(Thank you to Laura Forlin, co-chair of the Merritt College Horticulture Dept, for teaching me all this stuff.)
We completed our Foliar Feeding Experiment yesterday in lab. The results were interesting, and I want to share them with you. But before I do that, we need to review a couple of things.
What do plants require to grow, thrive, and set seed?
An element is essential if: 1) A plant cannot complete it's life cycle without it; 2) no other element can perform the same function; 3) it is directly involved in the nutrition of the plant; and 4) missing or insufficient supplies adversely affect plant growth.
There are three macronutrients that everyone forgets, they are non-mineral, and they are required in larger quantities than any of the others. Can you guess what they are?
They are obtained from the atmosphere and water.
Yes! Oxygen, carbon, and hydrogen.
The next six elements are macronutrients and are the most important after the big three: Nitrogen (N), Phosphorus (P), Potassium (K), Calcium (Ca), Magnesium (Mg), and Sulfur (S). These are required in large quantities. N, P, and K more than the others.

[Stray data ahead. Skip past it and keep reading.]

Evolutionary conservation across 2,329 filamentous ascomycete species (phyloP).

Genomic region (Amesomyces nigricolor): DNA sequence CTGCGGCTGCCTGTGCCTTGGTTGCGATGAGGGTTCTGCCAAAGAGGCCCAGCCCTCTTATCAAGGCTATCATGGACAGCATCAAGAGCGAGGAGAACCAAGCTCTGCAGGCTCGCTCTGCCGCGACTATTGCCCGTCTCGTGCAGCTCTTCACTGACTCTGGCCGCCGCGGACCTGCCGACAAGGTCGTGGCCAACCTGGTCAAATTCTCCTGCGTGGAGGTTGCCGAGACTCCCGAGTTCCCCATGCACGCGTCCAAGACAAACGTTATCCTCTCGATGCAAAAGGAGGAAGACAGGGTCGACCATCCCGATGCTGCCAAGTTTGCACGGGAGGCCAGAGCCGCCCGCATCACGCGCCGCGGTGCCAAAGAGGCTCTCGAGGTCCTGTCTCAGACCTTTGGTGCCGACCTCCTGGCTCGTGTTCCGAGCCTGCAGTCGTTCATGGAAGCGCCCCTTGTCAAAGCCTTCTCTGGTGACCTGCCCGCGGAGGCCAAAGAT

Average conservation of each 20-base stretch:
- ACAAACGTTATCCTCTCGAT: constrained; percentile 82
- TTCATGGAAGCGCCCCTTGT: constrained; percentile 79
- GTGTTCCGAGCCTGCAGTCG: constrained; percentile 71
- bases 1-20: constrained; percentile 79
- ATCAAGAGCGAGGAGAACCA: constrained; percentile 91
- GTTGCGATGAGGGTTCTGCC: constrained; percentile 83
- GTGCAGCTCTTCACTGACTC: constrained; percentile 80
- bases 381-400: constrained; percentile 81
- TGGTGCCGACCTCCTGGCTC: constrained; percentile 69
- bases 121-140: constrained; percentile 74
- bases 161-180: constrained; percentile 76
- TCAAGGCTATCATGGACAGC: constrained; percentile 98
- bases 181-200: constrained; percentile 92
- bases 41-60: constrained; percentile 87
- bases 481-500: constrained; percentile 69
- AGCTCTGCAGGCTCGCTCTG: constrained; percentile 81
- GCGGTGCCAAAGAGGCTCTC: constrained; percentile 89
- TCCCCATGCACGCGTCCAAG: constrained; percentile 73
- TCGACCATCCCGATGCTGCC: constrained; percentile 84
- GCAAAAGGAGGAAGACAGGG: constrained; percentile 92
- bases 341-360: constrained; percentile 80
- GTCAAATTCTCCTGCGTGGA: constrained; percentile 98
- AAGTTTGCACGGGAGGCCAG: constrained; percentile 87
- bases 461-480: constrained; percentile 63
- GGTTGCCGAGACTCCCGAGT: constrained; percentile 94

The next eight are micronutrients - still essential, but required in much smaller amounts: Chloride (Cl), Iron (Fe), Boron (B), Manganese (Mn), Zinc (Zn), Copper (Cu), Nickel (Ni), and Molybdenum (Mo).
Many of these are present in the soil already and you may not need to supply them. Knowing your levels of nutrients can be important, and that's why folks do soil tests, to discover what is lacking and add it in appropriate amounts. Now this is important: TOO MUCH FERTILIZER CAN BE WORSE THAN TOO LITTLE. I cannot stress this enough. If you just add chemicals willy-nilly, they will either be leached out quickly (entering the water supply, affecting organisms downstream) or they will damage your soil and plants.